I love traveling in a sleeper car where you can just make yourself at home. I took the last sleeper on one of our trips. It was at the very back of the car and nobody else wanted to be that far from the dining car. (Singers LOVE to eat!) However, when everyone came to get me for dinner they were all amazed at how big my sleeper was. It was quite luxurious. That was a fun trip - everyone piled into my bed watching the scenery and talking about anything and everything.

Joan said...

Ok, now I'm getting confused. Louisa Cornell are you also louisa aka doglady aka Pam aka GH finalist?

Are you in the witness protection program?

Terry Odell said...

We wanted to take the train from Johannesburg to Port Elizabeth and enjoy the countryside, but alas, that train only ran twice a week and our schedules didn't match.

Back when gas was cheaper, we enjoyed a 4 day trip in Colorado where our destinations were set to be close enough so we could stop along the way. Driving just to get somewhere gets tedious, and only the passenger gets to enjoy the scenery (especially when driving the coastal route or through the redwood forests in Northern California -- definitely eyes on the road driving.)

I love the lower-stress packing on car trips...can't decide? Toss it in the car.

Sometimes it's just too hard to spare the time for a road trip. I live in Florida, and driving to RWA in San Francisco isn't a possibility.

But someday, we plan to take a leisurely train trip to somewhere.

Trish Milburn said...

Yeah, the price of gas is really crimping my style! What's sad is that I'm seeing reports that those prices are here to stay. That's really going to hurt everything, even the tourist industry.

Yep, Fedora, I'm headed to San Fran for the RWA National Conference. If you're nearby, you should come over for the open-to-the-public enormous book signing July 30. Even though I don't have books to sign yet, many of the other Banditas and hundreds of other authors will be signing.

Trish Milburn said...

Anna, there are definitely cities (NYC, D.C., San Fran) where it's much easier to get around via public transport than driving, but here in the South, for the most part, there seems to be a prejudice against it (it's something the "poor people use") and it's not convenient. Carpooling isn't even huge, though I imagine with gas prices it's increasing. We do have a commuter train that runs from out side of town downtown a few times a day now, and I'm seeing more cars in the pickup station's parking lot these days.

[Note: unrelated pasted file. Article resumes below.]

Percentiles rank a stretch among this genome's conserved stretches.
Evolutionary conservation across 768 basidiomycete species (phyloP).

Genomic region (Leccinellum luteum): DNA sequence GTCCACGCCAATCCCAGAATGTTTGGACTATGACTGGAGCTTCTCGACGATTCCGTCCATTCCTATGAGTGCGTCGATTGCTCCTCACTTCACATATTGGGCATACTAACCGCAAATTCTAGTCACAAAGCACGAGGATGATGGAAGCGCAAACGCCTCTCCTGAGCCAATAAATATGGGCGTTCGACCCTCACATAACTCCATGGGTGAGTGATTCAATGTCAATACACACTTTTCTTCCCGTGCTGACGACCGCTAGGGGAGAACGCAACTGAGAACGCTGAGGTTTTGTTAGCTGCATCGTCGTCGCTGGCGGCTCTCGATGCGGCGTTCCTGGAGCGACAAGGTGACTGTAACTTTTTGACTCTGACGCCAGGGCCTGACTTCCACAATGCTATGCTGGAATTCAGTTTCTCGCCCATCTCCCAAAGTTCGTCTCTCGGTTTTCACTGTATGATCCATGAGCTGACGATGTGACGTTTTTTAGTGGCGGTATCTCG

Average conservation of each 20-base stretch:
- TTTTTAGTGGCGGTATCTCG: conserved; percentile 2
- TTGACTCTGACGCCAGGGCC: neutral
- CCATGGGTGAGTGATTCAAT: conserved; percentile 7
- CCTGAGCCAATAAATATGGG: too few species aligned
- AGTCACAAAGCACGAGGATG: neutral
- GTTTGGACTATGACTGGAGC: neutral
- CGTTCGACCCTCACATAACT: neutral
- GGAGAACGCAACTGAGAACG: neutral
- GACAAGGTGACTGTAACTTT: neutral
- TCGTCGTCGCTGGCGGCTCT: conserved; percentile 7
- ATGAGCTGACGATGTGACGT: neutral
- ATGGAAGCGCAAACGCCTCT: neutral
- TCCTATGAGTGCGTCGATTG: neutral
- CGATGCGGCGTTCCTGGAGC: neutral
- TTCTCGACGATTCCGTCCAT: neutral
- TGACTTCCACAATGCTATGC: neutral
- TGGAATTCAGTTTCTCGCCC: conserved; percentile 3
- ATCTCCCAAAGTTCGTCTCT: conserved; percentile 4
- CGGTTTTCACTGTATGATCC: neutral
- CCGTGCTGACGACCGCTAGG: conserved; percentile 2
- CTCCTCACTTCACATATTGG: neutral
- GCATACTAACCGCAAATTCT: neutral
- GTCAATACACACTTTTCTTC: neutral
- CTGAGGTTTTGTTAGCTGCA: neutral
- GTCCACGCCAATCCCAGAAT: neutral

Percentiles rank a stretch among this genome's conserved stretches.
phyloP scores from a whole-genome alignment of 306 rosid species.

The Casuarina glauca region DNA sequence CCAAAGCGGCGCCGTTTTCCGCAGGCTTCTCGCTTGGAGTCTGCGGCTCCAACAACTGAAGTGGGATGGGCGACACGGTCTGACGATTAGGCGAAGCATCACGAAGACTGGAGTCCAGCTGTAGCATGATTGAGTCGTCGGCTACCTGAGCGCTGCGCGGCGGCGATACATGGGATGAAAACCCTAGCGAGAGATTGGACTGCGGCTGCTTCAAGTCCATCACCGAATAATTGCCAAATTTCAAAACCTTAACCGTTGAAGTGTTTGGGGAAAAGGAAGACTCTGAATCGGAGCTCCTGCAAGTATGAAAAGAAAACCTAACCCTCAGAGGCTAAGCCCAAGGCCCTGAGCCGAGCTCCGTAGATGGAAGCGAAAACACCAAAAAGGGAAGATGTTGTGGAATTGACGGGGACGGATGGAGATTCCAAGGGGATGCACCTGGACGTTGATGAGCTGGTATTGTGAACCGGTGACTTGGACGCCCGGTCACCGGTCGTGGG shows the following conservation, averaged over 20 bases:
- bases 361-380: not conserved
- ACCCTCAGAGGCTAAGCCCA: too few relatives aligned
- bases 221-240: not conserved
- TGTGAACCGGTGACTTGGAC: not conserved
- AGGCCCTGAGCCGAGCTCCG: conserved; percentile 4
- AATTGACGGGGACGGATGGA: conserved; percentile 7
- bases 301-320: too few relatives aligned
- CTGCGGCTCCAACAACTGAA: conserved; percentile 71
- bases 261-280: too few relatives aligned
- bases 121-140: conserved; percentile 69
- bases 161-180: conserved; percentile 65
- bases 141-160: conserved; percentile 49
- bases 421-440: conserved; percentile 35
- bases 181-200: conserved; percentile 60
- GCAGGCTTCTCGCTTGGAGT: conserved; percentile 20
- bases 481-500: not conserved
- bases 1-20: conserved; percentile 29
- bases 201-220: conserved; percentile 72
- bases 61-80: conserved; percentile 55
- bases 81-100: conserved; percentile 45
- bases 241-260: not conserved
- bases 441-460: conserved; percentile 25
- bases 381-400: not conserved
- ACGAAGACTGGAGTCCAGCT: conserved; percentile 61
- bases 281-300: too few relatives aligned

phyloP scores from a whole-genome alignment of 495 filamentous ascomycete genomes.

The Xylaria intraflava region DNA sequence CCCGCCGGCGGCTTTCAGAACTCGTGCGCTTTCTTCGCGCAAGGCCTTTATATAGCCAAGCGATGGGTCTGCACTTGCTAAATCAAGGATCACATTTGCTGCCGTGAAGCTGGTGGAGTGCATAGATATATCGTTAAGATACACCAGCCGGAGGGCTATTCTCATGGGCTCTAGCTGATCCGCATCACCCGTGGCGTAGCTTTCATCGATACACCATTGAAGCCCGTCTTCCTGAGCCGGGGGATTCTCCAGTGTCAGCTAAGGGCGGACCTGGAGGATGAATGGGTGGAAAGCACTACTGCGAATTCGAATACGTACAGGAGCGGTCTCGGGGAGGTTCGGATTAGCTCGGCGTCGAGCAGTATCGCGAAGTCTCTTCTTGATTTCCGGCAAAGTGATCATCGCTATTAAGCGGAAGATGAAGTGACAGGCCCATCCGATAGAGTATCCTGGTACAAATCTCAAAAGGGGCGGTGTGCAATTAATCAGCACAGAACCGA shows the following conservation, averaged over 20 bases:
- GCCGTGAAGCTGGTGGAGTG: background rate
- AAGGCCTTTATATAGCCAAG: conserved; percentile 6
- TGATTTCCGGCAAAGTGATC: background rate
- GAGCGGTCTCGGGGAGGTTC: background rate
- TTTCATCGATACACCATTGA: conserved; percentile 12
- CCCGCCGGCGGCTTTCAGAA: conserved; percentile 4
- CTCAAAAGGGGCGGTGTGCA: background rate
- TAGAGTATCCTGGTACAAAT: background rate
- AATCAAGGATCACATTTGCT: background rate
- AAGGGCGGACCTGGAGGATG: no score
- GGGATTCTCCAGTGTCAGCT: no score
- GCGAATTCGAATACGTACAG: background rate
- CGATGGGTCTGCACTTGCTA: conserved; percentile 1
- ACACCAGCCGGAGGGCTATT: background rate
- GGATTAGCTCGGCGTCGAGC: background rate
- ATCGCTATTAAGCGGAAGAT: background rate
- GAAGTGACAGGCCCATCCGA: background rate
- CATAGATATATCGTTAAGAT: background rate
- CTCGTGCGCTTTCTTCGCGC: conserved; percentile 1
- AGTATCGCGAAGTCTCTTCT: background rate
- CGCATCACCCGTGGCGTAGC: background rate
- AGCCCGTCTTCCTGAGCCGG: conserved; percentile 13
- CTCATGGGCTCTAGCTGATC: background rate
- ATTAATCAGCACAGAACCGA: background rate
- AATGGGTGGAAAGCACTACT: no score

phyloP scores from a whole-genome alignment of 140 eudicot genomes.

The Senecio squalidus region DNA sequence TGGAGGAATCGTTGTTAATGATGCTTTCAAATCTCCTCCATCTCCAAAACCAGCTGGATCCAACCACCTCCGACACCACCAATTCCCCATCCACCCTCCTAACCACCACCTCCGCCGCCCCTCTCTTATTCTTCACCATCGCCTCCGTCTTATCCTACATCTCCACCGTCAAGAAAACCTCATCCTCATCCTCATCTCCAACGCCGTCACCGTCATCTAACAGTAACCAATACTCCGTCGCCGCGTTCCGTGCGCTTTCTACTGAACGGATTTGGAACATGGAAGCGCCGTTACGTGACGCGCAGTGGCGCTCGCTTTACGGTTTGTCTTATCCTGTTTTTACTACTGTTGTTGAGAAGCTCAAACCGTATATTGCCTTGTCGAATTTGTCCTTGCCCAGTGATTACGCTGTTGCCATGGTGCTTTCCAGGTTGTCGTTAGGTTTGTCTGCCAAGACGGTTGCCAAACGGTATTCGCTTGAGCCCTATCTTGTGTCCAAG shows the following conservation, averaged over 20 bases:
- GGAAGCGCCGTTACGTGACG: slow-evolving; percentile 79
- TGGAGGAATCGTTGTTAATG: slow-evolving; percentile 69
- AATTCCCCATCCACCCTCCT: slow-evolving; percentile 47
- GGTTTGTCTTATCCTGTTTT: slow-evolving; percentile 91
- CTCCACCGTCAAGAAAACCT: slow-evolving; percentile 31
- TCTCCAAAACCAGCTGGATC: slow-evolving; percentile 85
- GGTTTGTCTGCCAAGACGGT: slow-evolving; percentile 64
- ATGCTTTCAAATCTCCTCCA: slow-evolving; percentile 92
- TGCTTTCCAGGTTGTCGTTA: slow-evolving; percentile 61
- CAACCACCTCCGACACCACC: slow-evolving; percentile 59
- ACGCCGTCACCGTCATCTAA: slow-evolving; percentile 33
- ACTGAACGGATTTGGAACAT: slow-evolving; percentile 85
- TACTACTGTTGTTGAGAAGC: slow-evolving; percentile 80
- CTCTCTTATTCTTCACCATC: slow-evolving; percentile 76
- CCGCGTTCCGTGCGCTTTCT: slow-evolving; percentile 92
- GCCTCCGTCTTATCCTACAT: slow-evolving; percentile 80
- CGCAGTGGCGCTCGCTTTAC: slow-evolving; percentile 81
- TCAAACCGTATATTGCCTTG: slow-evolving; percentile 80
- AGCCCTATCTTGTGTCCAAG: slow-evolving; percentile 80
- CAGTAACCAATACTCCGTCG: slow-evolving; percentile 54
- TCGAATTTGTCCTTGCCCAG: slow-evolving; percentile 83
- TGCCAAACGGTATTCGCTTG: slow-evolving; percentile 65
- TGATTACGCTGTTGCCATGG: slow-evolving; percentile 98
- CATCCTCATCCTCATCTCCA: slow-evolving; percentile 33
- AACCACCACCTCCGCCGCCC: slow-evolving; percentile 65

As far as luggage, you should see me trying to lug my many bags for a three-week onto the train in the middle of the night. Where I get on is a little town where the station isn't even open. You get stand on the platform and wait for the train to pick you up at 12:30 in the morning. Thus, no baggage check. But it's really not that bad. They have big luggage shelves on the bottom level of the train, so I can get to my bags while traveling for extra changes of clothes and such.

Trish Milburn said...

Jane, that trip sounds like it'd be great. I want to do the coast-to-coast one in Canada. I bet that'd be beautiful. I've taken the California Zephyr from Chicago through Illinois, Iowa, Nebraska, Colorado, Utah, Nevada to San Fran. One of the other beautiful parts of that trip is the climb through the Sierra Nevada. Gorgeous on a clear day.

I've also taken the Coast Starlight from Seattle to Sacramento; the City of New Orleans from Tennessee up to Chicago (the big hug for trains going west); the Empire Builder from Chicago through Illinois, Wisconsin, Minnesota, North Dakota, Montana, Idado and Washington to Seattle; and the Crescent from Charlottesville, Virginia to NYC.

Louisa Cornell said...

LOL! Yes, Joan, my schizophrenia is showing!! Doglady is Pam who is Louisa who is Louisa Cornell who hopes to one day see that GH finalist manuscript on the shelves with the aforementioned LOUISA CORNELL emblazoned on the cover! (Hopefully with a gorgeous shirtless Regency hunk on the cover!)

La Campbell suggested that I get the whole moniker online ASAP for name recognition. Very savvy our Aussie friend, isn't she? This is the last name change, I promise! And I will answer to any of them. As my brother says "I don't care what you call me so long as you don't call me late to supper!"